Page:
The novel is coming on apace. I uploaded another 2,522 words this morning bringing my total to 35,172. My right hand is feeling comfortably numb because most of those words have been written in fountain pen, as I do most of my writing between meetings and on the bus (and in Parisian cafes). The number 11 has become my muse. The number 11 is a constant source of inspiration. If I need a character, I simply look up to see who’s sitting across the aisle. The City gent looking very dapper on first glance and then I realise he’s wearing his pyjama jacket instead of a shirt. What’s his story? The young man with his boom box, disturbing all the passengers, who – being frightfully British – respond with a few tut-tuts and Paddington like hard stares. The young girl wearing a purple artful dodger cap and national health glasses that make her eyes look ‘wide as a football pool’. Getting the right description for your characters is challenging. ‘The tall, dark, handsome stranger’ just isn’t enough. The clever writers convey the essence of their character in a few words, but their choice of words is so stunningly apt, that the reader can see the character straightaway, which is all a build-up to the excuse to quote one of my favourite poems from school, where the reader is left in no doubt as to the physique of young Timothy:
Timothy Winters comes to school, With eyes as wide as a football-pool, Ears like bombs and teeth like splinters: A blitz of a boy is Timothy Winters.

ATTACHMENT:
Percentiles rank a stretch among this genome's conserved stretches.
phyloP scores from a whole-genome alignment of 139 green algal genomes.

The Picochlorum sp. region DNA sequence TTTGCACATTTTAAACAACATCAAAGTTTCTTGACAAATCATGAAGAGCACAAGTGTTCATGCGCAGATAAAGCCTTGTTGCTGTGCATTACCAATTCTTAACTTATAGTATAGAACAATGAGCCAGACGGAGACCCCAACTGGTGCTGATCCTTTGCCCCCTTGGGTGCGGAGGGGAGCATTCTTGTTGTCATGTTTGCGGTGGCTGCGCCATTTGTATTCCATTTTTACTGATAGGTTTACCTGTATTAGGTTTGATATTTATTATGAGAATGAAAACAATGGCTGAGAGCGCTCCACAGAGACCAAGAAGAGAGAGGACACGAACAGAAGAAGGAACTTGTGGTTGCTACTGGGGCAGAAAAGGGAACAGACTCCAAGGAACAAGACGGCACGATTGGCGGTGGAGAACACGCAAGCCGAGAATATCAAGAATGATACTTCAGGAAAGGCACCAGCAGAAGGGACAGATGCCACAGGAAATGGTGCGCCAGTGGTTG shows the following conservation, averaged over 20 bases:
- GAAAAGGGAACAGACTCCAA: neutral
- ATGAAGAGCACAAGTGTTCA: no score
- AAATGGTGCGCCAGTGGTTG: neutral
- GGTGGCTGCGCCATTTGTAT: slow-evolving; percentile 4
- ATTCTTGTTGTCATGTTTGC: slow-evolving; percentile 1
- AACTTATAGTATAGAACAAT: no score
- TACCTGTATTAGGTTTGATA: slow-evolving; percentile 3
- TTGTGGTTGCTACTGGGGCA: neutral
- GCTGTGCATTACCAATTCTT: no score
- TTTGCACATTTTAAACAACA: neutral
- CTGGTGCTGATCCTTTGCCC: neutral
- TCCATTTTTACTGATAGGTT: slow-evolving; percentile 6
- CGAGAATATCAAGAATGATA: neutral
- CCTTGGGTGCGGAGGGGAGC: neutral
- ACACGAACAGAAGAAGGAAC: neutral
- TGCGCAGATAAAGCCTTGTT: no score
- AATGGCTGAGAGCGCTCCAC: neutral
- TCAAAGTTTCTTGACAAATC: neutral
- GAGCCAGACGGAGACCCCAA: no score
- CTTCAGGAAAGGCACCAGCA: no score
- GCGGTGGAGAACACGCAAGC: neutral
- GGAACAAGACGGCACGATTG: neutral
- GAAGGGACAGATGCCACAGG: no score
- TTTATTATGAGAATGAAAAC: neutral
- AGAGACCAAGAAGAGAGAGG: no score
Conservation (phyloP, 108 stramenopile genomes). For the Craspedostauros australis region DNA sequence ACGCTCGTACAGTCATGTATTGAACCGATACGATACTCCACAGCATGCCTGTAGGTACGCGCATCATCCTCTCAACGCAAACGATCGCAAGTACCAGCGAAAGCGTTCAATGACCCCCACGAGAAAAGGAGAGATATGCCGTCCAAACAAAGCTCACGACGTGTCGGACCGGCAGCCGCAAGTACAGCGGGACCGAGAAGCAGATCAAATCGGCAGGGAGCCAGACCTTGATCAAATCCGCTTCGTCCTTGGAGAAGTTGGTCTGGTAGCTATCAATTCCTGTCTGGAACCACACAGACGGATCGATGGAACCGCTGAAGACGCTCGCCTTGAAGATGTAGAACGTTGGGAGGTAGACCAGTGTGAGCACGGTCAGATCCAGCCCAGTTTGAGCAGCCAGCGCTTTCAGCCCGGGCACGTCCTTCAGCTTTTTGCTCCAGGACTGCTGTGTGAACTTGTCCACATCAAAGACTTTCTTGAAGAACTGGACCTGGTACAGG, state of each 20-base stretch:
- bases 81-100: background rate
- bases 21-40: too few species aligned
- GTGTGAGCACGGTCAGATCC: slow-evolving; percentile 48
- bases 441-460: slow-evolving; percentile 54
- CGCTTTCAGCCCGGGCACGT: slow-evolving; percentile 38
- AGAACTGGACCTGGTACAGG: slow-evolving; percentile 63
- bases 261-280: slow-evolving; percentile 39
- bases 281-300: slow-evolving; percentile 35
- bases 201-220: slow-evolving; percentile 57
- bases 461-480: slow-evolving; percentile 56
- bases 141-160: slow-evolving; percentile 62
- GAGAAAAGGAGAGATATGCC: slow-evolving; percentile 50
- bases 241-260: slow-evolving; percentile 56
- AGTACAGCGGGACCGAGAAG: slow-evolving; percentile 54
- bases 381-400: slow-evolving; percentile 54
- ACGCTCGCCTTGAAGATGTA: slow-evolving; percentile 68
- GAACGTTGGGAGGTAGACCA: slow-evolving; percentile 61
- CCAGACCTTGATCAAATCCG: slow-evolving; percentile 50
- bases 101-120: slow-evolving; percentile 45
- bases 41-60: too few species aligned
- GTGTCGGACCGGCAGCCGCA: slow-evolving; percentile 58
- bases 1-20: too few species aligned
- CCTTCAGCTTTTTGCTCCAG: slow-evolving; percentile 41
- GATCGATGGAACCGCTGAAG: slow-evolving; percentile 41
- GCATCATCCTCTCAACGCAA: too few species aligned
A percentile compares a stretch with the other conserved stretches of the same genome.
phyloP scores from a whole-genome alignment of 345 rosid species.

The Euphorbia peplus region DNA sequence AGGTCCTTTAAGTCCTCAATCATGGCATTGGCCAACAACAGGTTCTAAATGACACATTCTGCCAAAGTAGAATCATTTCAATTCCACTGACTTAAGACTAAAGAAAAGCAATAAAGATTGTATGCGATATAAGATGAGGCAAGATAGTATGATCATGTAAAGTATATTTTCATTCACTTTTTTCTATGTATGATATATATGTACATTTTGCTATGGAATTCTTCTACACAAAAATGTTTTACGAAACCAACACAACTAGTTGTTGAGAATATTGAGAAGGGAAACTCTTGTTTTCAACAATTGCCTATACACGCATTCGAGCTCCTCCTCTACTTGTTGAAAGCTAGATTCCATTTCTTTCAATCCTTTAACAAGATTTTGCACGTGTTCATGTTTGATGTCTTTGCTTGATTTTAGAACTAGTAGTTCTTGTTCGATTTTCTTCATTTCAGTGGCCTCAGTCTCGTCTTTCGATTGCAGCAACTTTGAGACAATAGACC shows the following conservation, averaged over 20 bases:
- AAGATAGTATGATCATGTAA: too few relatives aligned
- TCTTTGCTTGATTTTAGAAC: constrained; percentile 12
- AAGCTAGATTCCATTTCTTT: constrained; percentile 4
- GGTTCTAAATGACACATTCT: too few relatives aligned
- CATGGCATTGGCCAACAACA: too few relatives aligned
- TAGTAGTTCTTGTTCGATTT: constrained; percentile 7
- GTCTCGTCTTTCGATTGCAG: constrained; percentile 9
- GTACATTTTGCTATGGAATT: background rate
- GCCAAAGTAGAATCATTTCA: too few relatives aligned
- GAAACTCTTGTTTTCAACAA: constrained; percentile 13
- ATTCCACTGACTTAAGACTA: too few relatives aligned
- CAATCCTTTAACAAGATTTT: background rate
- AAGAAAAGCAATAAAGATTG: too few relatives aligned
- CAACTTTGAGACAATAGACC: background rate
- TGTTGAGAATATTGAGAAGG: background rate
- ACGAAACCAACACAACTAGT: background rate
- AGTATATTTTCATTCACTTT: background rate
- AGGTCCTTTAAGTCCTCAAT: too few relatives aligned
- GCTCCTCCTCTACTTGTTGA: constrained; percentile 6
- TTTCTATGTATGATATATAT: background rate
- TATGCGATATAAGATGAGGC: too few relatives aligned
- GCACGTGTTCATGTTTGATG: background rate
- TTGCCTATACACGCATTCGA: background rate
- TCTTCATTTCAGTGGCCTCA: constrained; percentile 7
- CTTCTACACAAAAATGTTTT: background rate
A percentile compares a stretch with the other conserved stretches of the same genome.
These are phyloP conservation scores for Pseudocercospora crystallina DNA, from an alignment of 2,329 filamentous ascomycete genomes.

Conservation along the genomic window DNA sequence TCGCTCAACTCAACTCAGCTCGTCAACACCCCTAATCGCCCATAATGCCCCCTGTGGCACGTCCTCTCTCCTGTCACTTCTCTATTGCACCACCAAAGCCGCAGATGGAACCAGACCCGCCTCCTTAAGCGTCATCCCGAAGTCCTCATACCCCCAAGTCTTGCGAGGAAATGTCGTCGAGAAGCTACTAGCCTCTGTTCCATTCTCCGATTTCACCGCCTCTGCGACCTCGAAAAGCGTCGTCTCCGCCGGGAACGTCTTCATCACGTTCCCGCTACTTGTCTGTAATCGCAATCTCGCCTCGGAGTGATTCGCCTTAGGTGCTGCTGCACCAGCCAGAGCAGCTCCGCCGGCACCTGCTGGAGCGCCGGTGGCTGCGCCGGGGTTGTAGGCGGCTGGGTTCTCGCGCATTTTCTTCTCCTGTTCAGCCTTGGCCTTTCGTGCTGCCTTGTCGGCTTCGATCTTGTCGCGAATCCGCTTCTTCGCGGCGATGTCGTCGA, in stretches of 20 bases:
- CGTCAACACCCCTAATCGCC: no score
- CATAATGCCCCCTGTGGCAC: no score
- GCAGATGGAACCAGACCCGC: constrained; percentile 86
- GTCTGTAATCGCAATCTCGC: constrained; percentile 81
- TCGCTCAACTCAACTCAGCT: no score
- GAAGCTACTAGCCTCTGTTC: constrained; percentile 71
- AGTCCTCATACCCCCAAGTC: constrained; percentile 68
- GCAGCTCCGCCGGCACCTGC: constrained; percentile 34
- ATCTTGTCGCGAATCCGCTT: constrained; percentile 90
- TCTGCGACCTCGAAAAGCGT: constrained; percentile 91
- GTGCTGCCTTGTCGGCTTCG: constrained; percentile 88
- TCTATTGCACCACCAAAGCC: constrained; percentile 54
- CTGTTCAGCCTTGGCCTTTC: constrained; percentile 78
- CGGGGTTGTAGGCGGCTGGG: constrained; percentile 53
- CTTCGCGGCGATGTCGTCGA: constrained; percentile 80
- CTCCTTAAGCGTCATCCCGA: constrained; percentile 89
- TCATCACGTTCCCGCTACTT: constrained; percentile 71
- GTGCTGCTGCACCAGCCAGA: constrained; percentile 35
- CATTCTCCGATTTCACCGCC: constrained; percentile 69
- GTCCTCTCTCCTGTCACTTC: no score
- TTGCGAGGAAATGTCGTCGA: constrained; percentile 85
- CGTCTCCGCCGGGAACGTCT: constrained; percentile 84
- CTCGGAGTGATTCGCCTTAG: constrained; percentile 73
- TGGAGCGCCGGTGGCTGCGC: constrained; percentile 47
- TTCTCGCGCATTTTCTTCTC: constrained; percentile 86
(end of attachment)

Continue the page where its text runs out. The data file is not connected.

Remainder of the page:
His belly is white, his neck is dark, And his hair is an exclamation-mark. His clothes are enough to scare a crow And through his britches the blue winds blow. (Charles Causley)
And if I need a bit of dialogue, the number 11 bus is perfect for eavesdropping. Now that everyone has a mobile phone, there is no shortage of one-sided conversation: ‘I’m leaving you.’; ‘I’ll be late home.’; ‘Do we need cat-food?’; ‘Sell Japan, re-invest in bonds …what? … must I? …. [sotto voce] … Daddy says goodnight to Teddy.’ Yes, there is an entire novel between Fulham Broadway and Liverpool Street.
I’ve also been doing a bit of surfing ready for tomorrow’s writing marathon … Victorian explorers, Edward Fitzgerald and taxidermy. Did the Victorians stuff the animals and then bring them back or did they bring them back and have them stuffed here? I still don’t know. However, I probably know more about the subject than I need to know for novelling purposes, but ‘time spent in reconnaissance is never wasted’ as they say. In taxidermy circles, I have learned that the term ‘mounted’ is preferred to ‘stuffed’, the Victorians had a whole thing going of putting animals in human situations to play croquet etc. , known as anthropomorphic taxidermy and the lack of stuffed humans has more to do with the make-up of their skin rather than any moral, legal or ethical considerations. #shudder#
And today’s inspirational quote: ‘Our life is frittered away by detail … simplify, simplify.’ (Henry David Thoreau)
Comfortably Numb from The Wall by Pink Floyd
PS. More from Paris Photo tomorrow.